The application of this formula compels the conclusion that the City did not act reasonably to avoid the risk to the passengers who rode the Staten Island Ferry. The probability, however remote, of a scenario where the pilot would become incapacitated was considered by the City. The gravity of possible resulting injury to its passengers, not to speak of the City's exposure to substantial monetary damages, is reflected in the loss of life and devastating injuries suffered by the passengers on the Barberi. It is unnecessary to quantify these factors, because enforcing the two-pilot rule involved nothing in the way of an additional burden, and the City does not argue otherwise. On the contrary, there were two qualified pilots on the Staten Island Ferry and the City concedes that, in these circumstances, "there would be no additional expense involved" in requiring the presence of the second pilot in the pilothouse. City Mem. 29.
Compliance with the two-pilot rule would have also satisfied Rule 5 of the Inland Navigation Rules, which requires every vessel to maintain a proper lookout "at all times . . . so as to make a full appraisal of the situation and the risk of collision," 33 U.S.C. § 2005, thus relieving the City of the burden of also having to maintain a lookout in the pilothouse. Indeed, one of the principal responsibilities of the assistant captain, as set out in the SOP, is to "advise the Captain of any dangers, tide, current, aid to navigation changes or discrepancies occurring over the route." SOP at 1, attached to Rush Aff. as Ex. 6A. Moreover, the evidence is undisputed that when the two-pilot rule was not observed, another member of the crew served as a lookout. The only point during the trip when the lookout was excused was near the end of the trip across New York Harbor when the ferry reached the KV Buoy, and then only if vessel traffic and other conditions did not dictate otherwise. See Gansas Aff. ¶ 19.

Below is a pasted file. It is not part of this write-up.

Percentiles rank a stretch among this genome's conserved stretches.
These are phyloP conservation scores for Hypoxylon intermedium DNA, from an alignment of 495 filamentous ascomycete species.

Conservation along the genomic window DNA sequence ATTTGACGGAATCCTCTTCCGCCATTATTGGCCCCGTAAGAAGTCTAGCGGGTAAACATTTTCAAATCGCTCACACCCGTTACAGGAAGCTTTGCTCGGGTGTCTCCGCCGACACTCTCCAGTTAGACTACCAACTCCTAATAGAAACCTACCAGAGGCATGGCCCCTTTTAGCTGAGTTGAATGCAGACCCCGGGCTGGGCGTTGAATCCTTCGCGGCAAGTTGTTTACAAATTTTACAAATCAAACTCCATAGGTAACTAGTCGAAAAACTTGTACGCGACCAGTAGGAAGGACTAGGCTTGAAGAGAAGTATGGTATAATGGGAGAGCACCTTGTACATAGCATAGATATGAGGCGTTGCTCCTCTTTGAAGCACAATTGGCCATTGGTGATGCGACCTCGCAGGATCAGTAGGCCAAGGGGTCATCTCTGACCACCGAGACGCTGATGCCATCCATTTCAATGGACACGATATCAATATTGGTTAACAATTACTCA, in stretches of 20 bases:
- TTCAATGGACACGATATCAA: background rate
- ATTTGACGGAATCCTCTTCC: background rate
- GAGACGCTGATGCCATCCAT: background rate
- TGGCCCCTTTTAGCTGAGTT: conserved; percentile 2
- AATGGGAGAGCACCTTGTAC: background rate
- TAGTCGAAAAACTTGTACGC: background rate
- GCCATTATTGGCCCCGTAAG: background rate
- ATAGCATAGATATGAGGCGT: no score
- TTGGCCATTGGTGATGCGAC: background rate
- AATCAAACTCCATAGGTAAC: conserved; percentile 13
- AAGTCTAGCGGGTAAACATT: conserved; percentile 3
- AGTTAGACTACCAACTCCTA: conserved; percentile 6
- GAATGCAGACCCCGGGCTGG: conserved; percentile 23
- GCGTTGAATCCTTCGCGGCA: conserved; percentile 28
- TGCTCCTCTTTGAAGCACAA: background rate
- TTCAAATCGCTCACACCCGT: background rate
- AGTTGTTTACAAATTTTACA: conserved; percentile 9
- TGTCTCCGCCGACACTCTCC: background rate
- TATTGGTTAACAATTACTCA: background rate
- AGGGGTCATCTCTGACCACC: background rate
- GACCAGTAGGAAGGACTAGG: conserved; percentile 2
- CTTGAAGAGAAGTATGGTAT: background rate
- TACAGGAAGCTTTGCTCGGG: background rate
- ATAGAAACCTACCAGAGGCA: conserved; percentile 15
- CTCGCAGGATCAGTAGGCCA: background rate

The lookout rule was not the only safety rule in existence when the two-pilot rule was promulgated that required the City to assign additional personnel. Specifically, federal regulations require that, "[i]n addition to the licensed deck officer or pilot, there shall be at least one member of the crew also on watch in or near the pilothouse at all times when the vessel is being navigated." 46 C.F.R. § 78.30-5. The origin of this pilothouse watch rule can be traced to an earlier rule adopted by the Board of Supervising Inspectors -- a body that Congress created in 1852 as it increasingly involved itself in the regulation of steamboats and ferries for the protection of passengers. See United States v. Ryan, 365 F. Supp. 2d 338, 344-46 (E.D.N.Y. 2005) (discussing the history of federal regulation of steamboats, ferries, and other passenger vessels). The purpose of this federal regulation is "to cover any emergency caused by the sudden disability of the pilot." The Scandinavia, 11 F.2d 542, 545 (S.D.N.Y. 1918). Indeed, an early case explicitly held that the presence of a quartermaster in the pilothouse, in addition to the pilot, complied with the rule, although that fact "did not excuse the absence of a lookout." Id. The City makes a number of arguments with respect to whether Rule 5 or the pilothouse watch regulation were violated when Selch was released to go below to help with the docking. Nevertheless, it seems clear that, when a second qualified pilot was not present in the pilothouse, the City assigned one other person to the pilothouse for almost the entire voyage. This fact confirms that the enforcement of the two-pilot rule would not have imposed a burden on the City; instead, it would have lessened a burden that the City already assumed.